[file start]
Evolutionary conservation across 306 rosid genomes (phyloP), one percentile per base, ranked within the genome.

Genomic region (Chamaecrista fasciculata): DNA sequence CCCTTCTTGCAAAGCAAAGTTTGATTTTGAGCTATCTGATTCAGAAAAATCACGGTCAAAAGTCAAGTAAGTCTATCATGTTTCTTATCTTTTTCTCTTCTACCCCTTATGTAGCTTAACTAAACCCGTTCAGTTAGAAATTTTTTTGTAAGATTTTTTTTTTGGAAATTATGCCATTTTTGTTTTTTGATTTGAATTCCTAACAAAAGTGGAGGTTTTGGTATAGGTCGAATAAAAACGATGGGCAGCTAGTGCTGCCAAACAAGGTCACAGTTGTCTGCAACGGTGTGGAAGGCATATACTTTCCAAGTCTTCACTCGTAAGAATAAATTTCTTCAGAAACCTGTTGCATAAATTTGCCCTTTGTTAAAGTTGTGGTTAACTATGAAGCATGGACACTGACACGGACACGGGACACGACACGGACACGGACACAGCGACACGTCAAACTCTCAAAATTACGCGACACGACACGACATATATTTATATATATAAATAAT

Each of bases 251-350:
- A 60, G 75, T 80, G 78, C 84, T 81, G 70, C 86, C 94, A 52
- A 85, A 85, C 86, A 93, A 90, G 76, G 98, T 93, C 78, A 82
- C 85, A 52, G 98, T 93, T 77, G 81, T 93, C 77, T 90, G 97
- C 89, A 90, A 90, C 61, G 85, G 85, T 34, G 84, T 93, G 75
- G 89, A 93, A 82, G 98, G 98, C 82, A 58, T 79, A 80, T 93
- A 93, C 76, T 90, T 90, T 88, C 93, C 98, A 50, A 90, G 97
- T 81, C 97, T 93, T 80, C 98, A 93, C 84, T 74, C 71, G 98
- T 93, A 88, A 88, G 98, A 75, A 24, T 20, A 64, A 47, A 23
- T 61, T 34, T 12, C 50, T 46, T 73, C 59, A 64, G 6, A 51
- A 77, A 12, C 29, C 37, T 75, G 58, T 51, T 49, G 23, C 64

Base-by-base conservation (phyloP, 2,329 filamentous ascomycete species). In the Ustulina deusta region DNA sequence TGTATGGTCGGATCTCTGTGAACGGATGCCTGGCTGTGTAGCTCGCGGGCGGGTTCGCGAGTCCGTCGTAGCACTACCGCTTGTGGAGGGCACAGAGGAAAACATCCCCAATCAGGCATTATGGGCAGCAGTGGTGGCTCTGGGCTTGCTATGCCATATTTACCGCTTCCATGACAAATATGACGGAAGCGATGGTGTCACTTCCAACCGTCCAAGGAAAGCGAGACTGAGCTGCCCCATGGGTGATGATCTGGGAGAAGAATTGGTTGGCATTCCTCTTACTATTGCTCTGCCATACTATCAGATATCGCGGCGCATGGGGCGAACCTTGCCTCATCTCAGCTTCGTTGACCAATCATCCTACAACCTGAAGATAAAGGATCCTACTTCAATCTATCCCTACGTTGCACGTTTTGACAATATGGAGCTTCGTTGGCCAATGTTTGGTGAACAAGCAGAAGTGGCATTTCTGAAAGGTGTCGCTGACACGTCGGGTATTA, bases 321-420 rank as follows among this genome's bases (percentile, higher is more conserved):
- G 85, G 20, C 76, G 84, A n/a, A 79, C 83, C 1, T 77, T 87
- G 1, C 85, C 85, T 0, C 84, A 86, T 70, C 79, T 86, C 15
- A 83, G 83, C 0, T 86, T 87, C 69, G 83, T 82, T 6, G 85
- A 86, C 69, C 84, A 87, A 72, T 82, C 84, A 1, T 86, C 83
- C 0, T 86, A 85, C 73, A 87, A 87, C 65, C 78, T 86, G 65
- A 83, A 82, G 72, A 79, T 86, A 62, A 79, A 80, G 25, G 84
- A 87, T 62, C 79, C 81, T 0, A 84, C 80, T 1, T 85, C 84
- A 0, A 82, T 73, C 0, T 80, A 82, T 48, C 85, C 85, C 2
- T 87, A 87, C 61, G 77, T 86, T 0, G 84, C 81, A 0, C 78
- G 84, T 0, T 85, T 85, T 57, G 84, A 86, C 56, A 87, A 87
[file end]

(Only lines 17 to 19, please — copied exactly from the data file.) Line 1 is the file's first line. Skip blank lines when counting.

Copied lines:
- A 83, G 83, C 0, T 86, T 87, C 69, G 83, T 82, T 6, G 85
- A 86, C 69, C 84, A 87, A 72, T 82, C 84, A 1, T 86, C 83
- C 0, T 86, A 85, C 73, A 87, A 87, C 65, C 78, T 86, G 65